2018 Canadian GP Preview – By Bob Constanduros
This weekend’s Canadian Grand Prix is only the seventh round of this year’s Formula One World Championship, so we are not even a third into the series. And yet there are many aspects of the sport which are just about to take up their most serious challenge of the year. This doesn’t involve just Formula One, but the whole sport as it comes up against the football World Cup which in turn loads up its workload on the remaining workforce in Formula One.
It is approaching the point that we have five Grands Prix in six weeks, and for some, it’s eight motor sport events in successive weekends, counting Le Mans and the Goodwood Festival of Speed. This is going to prove a tough time for many in the sport and in Formula One we could well see a change in the hierarchy as the going gets tough and the tough get going – particularly those with a big enough workforce to keep up the development race.
That’s looking into the middle distance; for the moment, we are focusing post-Monaco, pre-Canada. You might think they have much in common and to a small extent they do. Both are, to some extent, road circuits. Monaco obviously is a street circuit but Canada is more a road circuit, much smoother than it was, as was Monaco.
The other similarity – although less than previously – is the fact that they are both races that are bordered by barriers and walls. Again, Monaco’s barriers are all too close and apparent. Certainly Canada’s used to be but they have been replaced in several areas by debris fencing and improved run-off. Little mistakes in Monaco have always been rewarded by an interface with concrete or metal walls; the same was true of Montreal but now that’s less the case. Having said that, the result of a mistake can often be more serious: ask Olivier Panis or Robert Kubica.
One other little similarity is that it has often been a one-stop circuit – like Monaco. Pirelli are bringing the same range of tyres as used in the Principality but on a very different circuit. The Italians are expecting a two stop strategy which should liven things up.
It is a circuit that is all about traction and brakes. There are only seven braking events around the circuit, say Brembo (or six if you talk to Mercedes) but six of those are from over 260kph, 17% of the lap is spent braking. In four instances, the car loses 150kph. It really is tough on brakes and the use of a car’s brake ducts – a fine art in itself – can also lose 0.2s. In turn, this procures heavy demands on a car’s ERS.
The corners are relatively slow and also involve fast changes of direction in five instances, so there’s something else for an engineer to bear in mind – looking for downforce while at the same time trying to take off downforce for this low downforce track. The straight, past the old pits and startline area, is one of the longest in the calendar, only just shorter than China’s.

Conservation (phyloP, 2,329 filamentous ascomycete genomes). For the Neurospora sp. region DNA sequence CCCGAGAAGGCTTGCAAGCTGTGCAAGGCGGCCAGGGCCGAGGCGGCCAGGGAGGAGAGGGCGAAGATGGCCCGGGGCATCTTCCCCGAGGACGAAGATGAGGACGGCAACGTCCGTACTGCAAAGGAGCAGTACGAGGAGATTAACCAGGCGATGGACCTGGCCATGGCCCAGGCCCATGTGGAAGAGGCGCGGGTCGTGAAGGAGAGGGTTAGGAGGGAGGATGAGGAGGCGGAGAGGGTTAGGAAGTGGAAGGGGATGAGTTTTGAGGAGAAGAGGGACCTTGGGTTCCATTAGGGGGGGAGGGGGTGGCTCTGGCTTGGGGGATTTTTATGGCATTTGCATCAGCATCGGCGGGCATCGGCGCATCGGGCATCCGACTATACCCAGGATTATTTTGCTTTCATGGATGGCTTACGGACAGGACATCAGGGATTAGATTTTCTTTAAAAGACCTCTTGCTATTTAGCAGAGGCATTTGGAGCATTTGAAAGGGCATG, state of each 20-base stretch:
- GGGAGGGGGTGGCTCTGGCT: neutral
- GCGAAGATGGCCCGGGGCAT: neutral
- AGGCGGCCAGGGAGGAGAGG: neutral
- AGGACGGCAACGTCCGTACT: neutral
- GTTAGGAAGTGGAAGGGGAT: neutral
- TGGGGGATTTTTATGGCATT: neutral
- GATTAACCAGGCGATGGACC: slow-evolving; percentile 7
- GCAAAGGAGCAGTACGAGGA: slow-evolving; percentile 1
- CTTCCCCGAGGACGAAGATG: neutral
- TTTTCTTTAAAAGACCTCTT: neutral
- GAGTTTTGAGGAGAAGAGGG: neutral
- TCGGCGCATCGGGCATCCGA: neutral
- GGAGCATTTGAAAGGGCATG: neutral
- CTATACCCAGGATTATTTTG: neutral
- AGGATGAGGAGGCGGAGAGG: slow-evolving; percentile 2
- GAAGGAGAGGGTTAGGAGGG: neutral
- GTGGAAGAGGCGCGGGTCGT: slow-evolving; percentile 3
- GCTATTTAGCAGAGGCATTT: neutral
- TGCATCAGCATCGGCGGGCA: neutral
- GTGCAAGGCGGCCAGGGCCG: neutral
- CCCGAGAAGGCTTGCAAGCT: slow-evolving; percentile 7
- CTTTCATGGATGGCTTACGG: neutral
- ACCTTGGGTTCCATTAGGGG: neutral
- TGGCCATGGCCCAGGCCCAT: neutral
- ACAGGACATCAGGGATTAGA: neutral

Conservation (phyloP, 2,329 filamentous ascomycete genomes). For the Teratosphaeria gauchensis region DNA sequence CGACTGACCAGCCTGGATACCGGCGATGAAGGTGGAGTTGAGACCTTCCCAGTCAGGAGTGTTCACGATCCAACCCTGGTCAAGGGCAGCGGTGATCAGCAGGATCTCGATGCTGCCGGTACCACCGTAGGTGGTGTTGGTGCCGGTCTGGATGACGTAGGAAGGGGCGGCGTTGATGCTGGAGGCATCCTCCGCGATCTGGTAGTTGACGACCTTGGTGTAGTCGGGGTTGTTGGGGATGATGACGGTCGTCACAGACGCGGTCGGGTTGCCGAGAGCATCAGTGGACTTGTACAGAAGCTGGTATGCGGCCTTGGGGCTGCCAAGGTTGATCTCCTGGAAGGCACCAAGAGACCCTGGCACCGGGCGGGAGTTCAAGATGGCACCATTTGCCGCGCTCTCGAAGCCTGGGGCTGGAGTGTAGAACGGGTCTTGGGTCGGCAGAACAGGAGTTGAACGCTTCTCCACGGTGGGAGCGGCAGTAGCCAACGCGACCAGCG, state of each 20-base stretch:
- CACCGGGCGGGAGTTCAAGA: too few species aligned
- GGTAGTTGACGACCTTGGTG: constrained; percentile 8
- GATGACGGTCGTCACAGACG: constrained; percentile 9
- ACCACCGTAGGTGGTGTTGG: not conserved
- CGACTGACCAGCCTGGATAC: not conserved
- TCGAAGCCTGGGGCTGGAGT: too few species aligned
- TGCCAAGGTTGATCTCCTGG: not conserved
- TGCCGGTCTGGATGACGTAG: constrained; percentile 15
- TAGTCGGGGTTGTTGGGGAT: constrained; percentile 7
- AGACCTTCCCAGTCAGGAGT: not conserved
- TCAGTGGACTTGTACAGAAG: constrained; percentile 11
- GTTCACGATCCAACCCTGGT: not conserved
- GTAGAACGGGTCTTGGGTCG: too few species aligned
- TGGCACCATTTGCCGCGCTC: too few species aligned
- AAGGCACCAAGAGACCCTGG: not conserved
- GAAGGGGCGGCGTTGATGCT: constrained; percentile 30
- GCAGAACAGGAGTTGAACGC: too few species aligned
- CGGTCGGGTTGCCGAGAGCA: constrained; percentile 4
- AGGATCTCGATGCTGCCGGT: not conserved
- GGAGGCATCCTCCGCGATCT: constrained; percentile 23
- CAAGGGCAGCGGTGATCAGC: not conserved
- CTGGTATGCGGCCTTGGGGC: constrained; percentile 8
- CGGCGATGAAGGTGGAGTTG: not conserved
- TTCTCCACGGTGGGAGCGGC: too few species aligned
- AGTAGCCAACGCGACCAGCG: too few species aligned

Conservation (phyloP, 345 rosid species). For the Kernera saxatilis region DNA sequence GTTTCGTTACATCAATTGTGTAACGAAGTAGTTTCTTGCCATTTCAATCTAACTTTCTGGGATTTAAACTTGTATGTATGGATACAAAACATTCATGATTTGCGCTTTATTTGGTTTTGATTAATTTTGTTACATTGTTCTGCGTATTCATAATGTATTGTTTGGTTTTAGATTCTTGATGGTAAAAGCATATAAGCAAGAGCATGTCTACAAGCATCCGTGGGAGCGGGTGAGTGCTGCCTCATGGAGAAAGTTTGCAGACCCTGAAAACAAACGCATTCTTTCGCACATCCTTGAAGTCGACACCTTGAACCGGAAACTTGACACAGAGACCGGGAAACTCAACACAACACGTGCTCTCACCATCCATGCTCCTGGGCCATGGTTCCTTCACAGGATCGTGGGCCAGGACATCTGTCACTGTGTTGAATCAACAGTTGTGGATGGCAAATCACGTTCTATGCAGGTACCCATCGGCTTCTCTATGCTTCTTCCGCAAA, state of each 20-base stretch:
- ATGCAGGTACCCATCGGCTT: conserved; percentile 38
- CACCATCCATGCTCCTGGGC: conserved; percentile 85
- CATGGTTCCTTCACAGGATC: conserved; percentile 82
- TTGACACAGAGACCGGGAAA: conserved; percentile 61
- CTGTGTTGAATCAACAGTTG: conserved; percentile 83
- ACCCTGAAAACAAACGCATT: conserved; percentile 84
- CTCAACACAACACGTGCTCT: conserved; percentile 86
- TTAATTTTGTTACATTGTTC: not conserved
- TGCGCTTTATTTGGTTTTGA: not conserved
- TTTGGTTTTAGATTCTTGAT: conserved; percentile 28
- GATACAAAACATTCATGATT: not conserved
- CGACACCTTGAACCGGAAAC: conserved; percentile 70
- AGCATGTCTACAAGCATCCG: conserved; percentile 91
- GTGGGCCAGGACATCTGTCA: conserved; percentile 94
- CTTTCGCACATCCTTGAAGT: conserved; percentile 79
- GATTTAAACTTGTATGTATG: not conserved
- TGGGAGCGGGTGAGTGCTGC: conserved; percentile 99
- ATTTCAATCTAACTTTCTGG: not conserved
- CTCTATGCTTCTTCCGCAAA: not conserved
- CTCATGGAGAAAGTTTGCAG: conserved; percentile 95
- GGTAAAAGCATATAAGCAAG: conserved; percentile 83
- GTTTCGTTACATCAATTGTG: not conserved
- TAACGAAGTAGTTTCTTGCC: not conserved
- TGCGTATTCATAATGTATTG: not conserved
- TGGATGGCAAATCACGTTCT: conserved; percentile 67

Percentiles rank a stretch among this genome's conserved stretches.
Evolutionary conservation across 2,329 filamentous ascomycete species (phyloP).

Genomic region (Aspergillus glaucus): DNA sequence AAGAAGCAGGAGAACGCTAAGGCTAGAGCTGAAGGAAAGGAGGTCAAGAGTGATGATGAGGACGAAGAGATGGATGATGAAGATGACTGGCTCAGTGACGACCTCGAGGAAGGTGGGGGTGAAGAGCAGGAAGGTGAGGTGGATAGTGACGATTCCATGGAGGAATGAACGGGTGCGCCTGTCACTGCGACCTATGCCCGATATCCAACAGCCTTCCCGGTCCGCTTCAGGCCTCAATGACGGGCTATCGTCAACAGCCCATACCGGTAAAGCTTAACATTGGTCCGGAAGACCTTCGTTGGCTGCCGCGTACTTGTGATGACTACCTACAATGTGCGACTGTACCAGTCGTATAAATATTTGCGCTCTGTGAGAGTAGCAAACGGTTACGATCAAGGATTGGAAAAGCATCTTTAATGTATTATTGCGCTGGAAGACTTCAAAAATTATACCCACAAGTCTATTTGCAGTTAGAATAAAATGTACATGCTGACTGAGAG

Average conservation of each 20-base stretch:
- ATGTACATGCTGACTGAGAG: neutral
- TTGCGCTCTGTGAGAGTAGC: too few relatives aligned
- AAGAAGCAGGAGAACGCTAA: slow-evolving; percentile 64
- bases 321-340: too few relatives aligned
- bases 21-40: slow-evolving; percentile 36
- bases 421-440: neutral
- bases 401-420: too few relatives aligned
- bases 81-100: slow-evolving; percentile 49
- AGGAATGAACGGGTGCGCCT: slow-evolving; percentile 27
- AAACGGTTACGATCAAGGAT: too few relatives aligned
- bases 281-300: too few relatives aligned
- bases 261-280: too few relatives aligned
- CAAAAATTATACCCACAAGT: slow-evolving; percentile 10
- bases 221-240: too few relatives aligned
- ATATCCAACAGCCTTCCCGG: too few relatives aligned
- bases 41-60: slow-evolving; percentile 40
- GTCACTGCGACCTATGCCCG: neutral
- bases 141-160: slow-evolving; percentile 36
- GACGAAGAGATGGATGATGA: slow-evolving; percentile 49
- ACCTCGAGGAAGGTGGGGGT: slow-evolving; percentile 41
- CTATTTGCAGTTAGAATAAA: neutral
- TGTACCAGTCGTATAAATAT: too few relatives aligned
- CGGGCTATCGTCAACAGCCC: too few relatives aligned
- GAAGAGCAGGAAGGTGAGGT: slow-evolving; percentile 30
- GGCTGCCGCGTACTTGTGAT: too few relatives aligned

It is therefore a low downforce, straightline speed circuit and one to which certain cars will be ideally suited. And there the similarities with Monaco will end. Those that were suited to Monaco, probably won’t be to Montreal, and vice versa. Should be good news to the ears of the Lance Stroll fans.
The other thing is engine power, of course. All four engine manufacturers have been planning engine upgrades here but now it seems that Mercedes won’t be delivering and will be delaying until the French Grand Prix. Which gives Renault and Ferrari an advantage, and how big will Honda’s development be? It is designed to persuade Red Bull to use its engines in 2019.
One man who will be looking for all the power he can get will be Monaco winner Daniel Ricciardo. His engine problems during his victorious drive in Monaco look as though they may cost him dearly. At the time of writing, there’s no knowing how big his penalty will be, but it is cruel and incomprehensible that Monaco’s winner and hero is suddenly demoted to the back of the grid at the next race. Some things need changing.
Some things, however, probably don’t. An odd missive from the FIA tells us that the cars will be stationary on the grid for ten minutes longer before the race for media opportunities. If that involves the drivers, don’t bet on it. You can be assured that they will run back into the garages immediately the cars are stationary on the grid and there they’ll stay until the national anthem. In fact this may almost be a rule for most drivers, whereas before most didn’t think it was worth it. It may have exactly the wrong effect.
There are some pretty major stats for this race, particularly from championship leader Lewis Hamilton. He has admittedly finished only seven out of his ten races but has been on the front row nine times, has won from pole five times, has another pole and another win to his name, making six of each. But Sebastian Vettel has been on pole three times, one of which resulted in a win and he has an unrivalled record here, being classified in every one of his nine races. Ricciardo’s first win was here in 2014, from sixth on the grid, and Kimi Raikkonen won from seventh in 2005.
Finally, Fernando Alonso is one of those with a phenomenal workload, including last weekend’s Le Mans test day and next week’s 24 hours. He won here from pole in 2006 and some say he’s making his 300th Grand Prix appearance, but that’s not strictly true; it’s actually around 297th but who’s arguing?
The weather looks settled at the moment, but breezy which might upset cars’ balance. This city, which suffers so much from harsh winters, seems permanently under construction – like Monaco – but the fans flock to see the Grand Prix. It’s an expensive place to visit so not everyone likes it as much as some say, but it’s a popular Grand Prix and one that is under development so likely to remain on the calendar. Good luck to it; we’ve had some cracking races here and I think Sunday’s could definitely live up to the name.